Camera Shots in Action: Jumanji

Most people think of closeup shots as focusing on a person’s face, which is one type, but closeups can also focus on a particular object, like here:






An extreme closeup is what it sounds like: a closeup shot in extreme, focusing on a specific feature:




A medium closeup shot is a closeup shot that focuses on a character from the chest up:





A medium shot is a shot that focuses on characters from a relatively close distance:

Medium Shot



A medium two-shot is a shot that features two characters in a frame, often from the knees, waist, or chest up, framed to show their relationship to one another (either in the moment or in the story):




An over-the-shoulder shot is a shot framed from behind one character who is looking at another, meant to establish intimacy in the conversation and to show the points of view, as it often switches from one character’s point of view to the other’s:




A point-of-view (subjective) shot shows a view from a character’s perspective (like looking through his eyes), as opposed to a point-of-view (objective) shot, which shows a view from an object’s perspective (like a train as it bears down on a character):




A low-angle shot is a shot that looks up at a character, and is usually used to emphasize their power or dominance, such as this frame, in which young Alan Parrish looks up at his parents as they tell him their plans to send him to boarding school:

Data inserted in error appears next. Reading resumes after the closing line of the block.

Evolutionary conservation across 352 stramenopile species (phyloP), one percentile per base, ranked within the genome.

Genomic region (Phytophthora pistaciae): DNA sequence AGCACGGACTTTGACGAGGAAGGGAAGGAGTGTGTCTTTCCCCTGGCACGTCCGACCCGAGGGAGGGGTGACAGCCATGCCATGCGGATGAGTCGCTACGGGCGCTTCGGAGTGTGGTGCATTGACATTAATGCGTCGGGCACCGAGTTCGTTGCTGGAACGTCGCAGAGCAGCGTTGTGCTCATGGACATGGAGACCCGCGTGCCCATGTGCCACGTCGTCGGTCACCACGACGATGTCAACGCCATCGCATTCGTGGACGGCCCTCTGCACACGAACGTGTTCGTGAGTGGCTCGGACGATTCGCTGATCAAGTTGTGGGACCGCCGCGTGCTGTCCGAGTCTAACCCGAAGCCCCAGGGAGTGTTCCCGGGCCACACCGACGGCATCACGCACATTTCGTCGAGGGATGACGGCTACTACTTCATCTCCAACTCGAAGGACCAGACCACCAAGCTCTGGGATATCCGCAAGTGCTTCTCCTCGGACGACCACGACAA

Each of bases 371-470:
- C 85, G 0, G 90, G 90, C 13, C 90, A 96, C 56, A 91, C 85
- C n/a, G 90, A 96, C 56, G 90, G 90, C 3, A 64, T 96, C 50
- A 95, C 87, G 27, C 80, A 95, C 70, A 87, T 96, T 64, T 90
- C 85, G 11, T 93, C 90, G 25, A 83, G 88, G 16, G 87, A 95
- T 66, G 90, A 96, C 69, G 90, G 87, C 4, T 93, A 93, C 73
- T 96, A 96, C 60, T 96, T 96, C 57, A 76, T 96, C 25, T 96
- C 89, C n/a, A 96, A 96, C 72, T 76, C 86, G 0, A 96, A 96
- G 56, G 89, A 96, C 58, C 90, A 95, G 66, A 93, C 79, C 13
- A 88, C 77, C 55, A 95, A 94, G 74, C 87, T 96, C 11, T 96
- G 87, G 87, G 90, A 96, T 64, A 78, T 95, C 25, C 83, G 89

A high-angle shot is a shot that looks down at a character, and is usually used to emphasize their vulnerability, such as this frame, in which young Alan Parrish’s parents look down on him as they deliver their news about boarding school:




In a wide shot, also called a full shot or long shot, the subject takes up the full frame, leaving a bit of “safety” room at the top and bottom:




A very wide shot is much further from the subject than a wide shot, with the emphasis on placing the subject in his environment and what he is doing. Here, it is a murderous hunter approaching the Sir Sav-A-Lot in search of Alan Parrish:




An extreme wide shot is used to show a subject’s surroundings, and is often called an establishing shot, meaning that it establishes the setting in the beginning of a movie or a scene:




In a soft focus shot, only certain items in the shot are in focus to place emphasis on them, such as a character’s emotion or reaction:




In a deep focus shot, all items in a shot are in sharp focus:




A reaction shot is usually quick, and it focuses on a character’s reaction either to another character’s dialogue or on-screen action:




A montage is a series of short shots or images to convey the passage of time, a whole picture, or an overall idea. Here, it is the passage of time: